ST. PAUL, Minn. - Nick Pryor has heard all the jokes.

They are good-natured - the product of spending hour after hour, night after cold Minnesota night at the rink and on the road with his father, Flyers director of scouting Chris Pryor.

"People tell me all the time I've been a scout since I was 5 years old," Nick Pryor said. "Watching hockey is really the only thing I've ever known."

He just didn't believe this would be him. Not this soon, anyway. Whenever he walked through the doors of a rink, he was always Nick Pryor the hockey player.

Now, after multiple concussions while at the University of Maine limited him to just 64 of a possible 168 NCAA games, he is working for the Flyers as the youngest full-time scout in the NHL at age 23.

It is becoming an increasingly common road, particularly for talented players with devastating brain injuries. The NHL's first-ever fourth-generation player, Blake Geoffrion, retired from hockey last summer at age 25 after a depressed skull fracture. Geoffrion was quickly scooped up by the Columbus Blue Jackets as a pro scout.

For Pryor, it was a chance to join the family business. Other than maybe Ron Hextall, no other man in the front office has Paul Holmgren's ear like Chris Pryor, who has been with the Flyers since 1999.

"Nick is a sharp kid who has played the game at a very high level," Holmgren said. "I think to add a young guy like that, with a background like that, is great for the Flyers. He's got a good feel for the new game."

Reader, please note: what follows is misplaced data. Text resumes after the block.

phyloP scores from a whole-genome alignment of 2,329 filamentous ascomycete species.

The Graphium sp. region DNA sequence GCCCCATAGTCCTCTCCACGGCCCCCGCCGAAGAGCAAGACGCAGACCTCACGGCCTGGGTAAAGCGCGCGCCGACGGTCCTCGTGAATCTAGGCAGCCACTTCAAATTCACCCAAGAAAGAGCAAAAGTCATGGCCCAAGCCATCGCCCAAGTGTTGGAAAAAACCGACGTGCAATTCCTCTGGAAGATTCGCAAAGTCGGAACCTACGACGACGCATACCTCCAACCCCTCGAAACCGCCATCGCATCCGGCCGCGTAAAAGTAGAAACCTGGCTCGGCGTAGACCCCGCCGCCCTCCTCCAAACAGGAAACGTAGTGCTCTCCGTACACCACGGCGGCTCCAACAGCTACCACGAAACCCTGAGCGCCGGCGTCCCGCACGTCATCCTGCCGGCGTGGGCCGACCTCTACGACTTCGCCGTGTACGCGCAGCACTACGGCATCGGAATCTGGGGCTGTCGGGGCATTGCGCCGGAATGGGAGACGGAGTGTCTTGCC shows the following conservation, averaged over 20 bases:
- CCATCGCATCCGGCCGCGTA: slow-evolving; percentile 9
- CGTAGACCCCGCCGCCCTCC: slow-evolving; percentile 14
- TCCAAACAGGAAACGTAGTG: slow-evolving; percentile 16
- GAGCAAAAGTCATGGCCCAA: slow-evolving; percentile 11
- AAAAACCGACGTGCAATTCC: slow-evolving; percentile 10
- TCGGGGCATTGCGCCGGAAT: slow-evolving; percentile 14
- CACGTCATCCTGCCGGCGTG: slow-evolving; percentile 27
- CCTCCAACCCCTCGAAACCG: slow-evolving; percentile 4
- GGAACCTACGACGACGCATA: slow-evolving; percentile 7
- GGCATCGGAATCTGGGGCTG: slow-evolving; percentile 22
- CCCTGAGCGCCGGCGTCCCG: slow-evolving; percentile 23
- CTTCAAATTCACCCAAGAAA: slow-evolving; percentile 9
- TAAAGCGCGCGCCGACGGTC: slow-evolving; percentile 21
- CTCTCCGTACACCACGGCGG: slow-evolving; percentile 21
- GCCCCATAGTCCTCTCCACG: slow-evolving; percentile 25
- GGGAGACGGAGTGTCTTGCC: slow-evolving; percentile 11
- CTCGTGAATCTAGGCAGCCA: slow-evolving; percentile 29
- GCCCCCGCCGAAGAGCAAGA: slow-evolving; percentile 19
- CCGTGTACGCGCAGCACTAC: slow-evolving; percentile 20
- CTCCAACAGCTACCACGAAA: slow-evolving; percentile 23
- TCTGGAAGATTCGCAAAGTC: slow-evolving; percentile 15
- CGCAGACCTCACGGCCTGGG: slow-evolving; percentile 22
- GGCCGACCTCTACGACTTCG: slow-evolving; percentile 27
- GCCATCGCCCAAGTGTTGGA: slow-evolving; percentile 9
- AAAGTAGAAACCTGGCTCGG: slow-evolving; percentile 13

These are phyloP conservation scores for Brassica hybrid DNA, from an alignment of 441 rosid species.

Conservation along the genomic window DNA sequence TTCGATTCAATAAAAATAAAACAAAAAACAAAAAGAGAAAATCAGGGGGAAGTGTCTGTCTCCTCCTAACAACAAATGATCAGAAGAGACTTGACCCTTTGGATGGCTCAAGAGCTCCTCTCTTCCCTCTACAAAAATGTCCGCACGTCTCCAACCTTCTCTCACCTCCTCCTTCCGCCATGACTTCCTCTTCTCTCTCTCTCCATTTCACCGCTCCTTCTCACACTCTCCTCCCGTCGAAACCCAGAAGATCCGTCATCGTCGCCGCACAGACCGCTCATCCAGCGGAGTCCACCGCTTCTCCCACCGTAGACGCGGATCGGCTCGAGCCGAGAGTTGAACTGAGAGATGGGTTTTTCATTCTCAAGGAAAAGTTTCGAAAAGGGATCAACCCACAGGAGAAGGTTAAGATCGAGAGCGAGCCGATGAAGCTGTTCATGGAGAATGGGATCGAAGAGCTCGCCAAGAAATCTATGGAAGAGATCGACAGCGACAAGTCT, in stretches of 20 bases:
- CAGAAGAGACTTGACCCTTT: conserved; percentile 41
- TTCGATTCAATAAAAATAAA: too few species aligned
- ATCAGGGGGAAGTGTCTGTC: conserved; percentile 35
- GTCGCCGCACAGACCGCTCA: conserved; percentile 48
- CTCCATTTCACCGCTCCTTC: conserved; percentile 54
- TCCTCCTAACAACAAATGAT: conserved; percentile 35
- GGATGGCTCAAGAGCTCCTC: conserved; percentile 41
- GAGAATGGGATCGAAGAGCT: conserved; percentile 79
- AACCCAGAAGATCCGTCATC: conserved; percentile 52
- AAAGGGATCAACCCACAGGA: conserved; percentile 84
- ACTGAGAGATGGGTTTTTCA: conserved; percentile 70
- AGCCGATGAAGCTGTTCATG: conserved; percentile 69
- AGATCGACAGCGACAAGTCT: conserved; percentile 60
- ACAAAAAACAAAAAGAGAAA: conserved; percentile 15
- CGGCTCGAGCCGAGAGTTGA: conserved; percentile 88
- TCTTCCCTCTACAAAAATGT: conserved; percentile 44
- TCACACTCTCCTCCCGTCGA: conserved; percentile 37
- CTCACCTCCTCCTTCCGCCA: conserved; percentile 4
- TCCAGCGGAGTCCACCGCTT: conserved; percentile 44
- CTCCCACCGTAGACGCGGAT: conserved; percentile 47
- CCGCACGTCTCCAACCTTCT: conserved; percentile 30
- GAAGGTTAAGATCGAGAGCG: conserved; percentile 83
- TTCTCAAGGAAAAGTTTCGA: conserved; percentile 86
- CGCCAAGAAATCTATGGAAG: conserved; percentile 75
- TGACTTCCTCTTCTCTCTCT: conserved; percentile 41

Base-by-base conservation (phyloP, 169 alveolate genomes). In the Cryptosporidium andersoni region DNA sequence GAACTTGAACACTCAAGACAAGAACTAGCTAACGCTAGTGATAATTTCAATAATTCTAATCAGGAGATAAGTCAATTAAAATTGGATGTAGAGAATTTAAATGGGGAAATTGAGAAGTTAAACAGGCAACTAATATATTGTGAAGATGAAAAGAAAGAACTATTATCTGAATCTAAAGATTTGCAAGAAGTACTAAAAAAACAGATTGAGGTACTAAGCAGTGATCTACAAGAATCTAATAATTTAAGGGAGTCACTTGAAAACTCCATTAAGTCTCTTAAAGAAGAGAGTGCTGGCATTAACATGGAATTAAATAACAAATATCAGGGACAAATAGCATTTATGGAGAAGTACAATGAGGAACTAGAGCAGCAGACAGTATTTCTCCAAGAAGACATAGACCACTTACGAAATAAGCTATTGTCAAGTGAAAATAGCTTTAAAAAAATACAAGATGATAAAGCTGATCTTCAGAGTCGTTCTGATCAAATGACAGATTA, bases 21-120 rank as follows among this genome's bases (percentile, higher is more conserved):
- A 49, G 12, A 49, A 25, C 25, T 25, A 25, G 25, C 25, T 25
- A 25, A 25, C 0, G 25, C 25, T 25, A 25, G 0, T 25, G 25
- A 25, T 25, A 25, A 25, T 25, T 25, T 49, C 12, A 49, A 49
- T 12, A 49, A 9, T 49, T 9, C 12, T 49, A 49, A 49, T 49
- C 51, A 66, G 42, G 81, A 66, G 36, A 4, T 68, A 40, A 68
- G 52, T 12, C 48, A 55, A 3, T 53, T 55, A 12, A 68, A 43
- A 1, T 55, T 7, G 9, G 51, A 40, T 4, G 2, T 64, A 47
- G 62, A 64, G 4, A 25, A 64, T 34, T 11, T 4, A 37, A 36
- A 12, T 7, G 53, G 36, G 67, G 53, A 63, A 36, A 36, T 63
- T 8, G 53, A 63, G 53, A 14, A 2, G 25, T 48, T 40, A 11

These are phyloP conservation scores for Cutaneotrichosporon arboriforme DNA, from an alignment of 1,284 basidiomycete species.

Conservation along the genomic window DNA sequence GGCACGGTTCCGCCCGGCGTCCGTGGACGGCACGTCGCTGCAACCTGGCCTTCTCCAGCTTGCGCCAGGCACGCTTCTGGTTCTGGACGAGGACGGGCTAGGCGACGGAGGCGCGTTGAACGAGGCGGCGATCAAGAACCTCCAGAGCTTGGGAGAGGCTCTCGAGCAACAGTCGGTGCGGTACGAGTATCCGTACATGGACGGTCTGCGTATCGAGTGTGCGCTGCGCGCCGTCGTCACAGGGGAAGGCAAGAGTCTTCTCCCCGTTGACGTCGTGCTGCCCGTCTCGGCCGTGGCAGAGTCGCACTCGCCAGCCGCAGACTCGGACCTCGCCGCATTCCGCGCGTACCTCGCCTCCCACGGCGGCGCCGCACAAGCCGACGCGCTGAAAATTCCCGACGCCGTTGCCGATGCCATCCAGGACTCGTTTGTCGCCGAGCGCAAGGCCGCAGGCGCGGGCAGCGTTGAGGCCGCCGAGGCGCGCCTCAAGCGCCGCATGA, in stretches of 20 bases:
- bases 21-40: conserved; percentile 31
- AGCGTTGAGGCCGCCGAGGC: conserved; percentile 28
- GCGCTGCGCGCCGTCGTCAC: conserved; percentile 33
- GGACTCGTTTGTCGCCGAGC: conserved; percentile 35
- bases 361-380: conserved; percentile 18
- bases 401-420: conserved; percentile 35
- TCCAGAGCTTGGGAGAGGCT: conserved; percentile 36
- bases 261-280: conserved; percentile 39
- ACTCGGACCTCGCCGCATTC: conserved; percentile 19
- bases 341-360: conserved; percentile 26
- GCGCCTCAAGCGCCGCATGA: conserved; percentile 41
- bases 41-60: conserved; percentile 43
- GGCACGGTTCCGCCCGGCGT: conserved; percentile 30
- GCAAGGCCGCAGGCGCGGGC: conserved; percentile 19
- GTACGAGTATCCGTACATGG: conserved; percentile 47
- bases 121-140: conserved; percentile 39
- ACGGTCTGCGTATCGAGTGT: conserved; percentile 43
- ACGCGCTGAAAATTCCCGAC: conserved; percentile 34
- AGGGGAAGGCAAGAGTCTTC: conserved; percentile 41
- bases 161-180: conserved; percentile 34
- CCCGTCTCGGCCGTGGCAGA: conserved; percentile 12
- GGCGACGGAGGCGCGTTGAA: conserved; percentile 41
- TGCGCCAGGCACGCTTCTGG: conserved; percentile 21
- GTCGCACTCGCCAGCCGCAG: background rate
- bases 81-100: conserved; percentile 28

Even though he spent the past few summers in South Jersey with his folks, the Flyers plopped Nick in St. Louis Park, Minn., which he has always called home. His dad, from nearby St. Paul, broke into the NHL with the North Stars as a player in 1984.

Based in the Twin Cities, the Flyers have Nick Pryor focused on the USHL and Minnesota high schools and dabbling in the U.S. National Development program. He is intimately familiar with all three - having played at each level. He was a teammate of James van Riemsdyk and other NHL players like Kyle Palmieri. In Minnesota, Nick knows most of the coaches, understands the style of game and the players the leagues produce.

"I think they thought this was a good area to learn," Nick said. "A place where I'm comfortable."

Minnesota is an important battleground for the Flyers' scouting department. It's driving distance to most USHL teams, where 46 out of 203 players were drafted from last year. Fourteen players selected last year were born in Minnesota; seven were picked from Minnesota high schools alone, including two in the second round.

Nick can catch high school games on Tuesdays and Thursdays before making his way anywhere the Flyers need him on the weekends. The unanimous No. 1-ranked college hockey team in the nation, the University of Minnesota Golden Gophers, also happen to be in town.

"It's probably a lot more flying than I thought I was going to do," Nick said.

Last weekend, he was in Ann Arbor, Mich. The weekend before that he was in Boston. The two weekends prior included trips to Toronto and Halifax, Nova Scotia, where he was on cross-checking assignments to get another set of eyes on particular players.

"I think the toughest part for me is to try and differentiate a player who is going to be a good college player from a player who is going to be a good pro," Nick said. "There's a lot of things that you have to take into consideration that I didn't at first because it's all new to me. It's all been an adjustment.

"It's tough to project what a player is going to be like 6 years down the road. But that's what scouting is. I'm learning from great people."

Nick has had plenty of help adjusting. He sat next to longtime scout Andre Beaulieu, a one-time head coach of the North Stars, during the Flyers' loss in Minnesota on Monday. Experienced scout and mentor Dennis Patterson isn't far away in Michigan.